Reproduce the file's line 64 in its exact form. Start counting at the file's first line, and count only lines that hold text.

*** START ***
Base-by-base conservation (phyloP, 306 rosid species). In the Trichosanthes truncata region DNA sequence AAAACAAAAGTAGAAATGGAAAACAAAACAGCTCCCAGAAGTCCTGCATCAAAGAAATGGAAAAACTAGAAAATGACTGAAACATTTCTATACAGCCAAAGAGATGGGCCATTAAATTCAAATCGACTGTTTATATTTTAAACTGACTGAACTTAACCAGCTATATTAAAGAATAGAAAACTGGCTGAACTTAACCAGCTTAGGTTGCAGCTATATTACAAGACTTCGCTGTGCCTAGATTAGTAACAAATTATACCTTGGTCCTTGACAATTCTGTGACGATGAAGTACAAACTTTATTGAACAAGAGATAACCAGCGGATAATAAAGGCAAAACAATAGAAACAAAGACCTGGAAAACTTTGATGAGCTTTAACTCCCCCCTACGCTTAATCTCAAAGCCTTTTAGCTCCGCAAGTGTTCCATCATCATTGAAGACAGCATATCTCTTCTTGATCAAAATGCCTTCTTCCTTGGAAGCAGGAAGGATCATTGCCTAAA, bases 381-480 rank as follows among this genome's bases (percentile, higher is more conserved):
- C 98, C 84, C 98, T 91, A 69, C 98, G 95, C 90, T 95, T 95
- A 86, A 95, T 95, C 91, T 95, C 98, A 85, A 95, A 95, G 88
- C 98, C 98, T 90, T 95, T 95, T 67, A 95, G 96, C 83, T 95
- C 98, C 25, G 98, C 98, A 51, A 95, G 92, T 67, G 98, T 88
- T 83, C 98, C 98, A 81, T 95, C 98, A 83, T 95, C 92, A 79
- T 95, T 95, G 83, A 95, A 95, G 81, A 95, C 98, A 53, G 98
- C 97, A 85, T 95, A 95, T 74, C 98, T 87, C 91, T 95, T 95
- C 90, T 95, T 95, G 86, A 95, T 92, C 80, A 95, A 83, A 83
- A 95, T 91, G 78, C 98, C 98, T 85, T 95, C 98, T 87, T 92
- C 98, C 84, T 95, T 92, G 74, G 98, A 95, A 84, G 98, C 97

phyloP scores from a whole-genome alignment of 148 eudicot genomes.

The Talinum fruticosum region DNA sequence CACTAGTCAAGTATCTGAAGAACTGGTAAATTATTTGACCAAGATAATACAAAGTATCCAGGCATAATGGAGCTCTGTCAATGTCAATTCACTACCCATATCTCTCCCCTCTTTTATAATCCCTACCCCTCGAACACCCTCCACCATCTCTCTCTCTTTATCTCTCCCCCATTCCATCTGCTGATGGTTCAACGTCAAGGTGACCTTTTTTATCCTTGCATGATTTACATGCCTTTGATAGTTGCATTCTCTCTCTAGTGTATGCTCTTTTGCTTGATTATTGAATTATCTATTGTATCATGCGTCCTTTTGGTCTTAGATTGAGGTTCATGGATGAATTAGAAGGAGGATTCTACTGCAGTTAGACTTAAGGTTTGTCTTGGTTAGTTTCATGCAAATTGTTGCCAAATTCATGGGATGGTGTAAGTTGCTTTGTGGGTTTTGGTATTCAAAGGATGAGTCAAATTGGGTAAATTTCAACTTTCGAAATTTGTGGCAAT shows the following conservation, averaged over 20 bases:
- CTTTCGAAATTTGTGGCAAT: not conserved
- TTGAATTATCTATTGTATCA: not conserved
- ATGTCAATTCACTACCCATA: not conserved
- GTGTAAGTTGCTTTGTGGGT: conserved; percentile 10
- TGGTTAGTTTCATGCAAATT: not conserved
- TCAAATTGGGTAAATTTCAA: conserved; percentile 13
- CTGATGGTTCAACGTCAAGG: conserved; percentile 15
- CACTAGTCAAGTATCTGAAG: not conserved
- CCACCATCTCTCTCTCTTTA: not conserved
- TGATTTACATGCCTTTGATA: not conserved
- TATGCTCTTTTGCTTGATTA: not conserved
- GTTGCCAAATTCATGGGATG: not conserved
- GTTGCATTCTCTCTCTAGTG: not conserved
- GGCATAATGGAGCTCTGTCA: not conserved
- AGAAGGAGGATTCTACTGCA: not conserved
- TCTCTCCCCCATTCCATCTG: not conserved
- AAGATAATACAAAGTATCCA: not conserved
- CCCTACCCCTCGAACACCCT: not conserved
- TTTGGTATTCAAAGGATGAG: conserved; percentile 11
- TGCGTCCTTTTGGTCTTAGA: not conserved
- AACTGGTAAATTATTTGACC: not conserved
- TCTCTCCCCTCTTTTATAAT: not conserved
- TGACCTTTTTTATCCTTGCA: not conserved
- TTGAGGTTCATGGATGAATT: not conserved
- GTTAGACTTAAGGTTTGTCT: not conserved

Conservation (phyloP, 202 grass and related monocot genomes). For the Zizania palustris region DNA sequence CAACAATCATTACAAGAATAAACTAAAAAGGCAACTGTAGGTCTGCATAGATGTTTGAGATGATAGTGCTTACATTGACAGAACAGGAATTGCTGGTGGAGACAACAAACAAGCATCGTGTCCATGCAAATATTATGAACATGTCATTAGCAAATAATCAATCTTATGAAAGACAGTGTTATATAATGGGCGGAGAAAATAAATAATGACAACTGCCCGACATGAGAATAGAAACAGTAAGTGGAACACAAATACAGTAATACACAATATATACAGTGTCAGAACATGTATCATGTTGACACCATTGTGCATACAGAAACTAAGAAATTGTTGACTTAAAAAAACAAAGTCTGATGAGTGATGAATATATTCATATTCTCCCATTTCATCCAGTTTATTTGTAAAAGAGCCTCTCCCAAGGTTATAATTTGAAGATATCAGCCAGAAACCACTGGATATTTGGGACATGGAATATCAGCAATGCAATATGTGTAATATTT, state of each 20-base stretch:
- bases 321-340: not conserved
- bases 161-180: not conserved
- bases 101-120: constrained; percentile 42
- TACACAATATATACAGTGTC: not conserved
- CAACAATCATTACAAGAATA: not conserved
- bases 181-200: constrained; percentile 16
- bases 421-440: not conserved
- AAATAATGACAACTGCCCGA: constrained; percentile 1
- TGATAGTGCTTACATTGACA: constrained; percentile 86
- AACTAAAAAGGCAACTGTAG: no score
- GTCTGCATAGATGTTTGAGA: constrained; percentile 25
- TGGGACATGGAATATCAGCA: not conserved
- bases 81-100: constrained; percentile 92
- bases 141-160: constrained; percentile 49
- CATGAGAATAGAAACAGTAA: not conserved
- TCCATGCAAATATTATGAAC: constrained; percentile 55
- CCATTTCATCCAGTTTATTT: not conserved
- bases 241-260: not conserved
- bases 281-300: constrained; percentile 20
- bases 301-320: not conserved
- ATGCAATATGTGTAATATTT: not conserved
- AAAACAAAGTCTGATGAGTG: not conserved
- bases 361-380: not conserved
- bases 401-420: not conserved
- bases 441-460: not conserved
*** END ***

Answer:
- bases 441-460: not conserved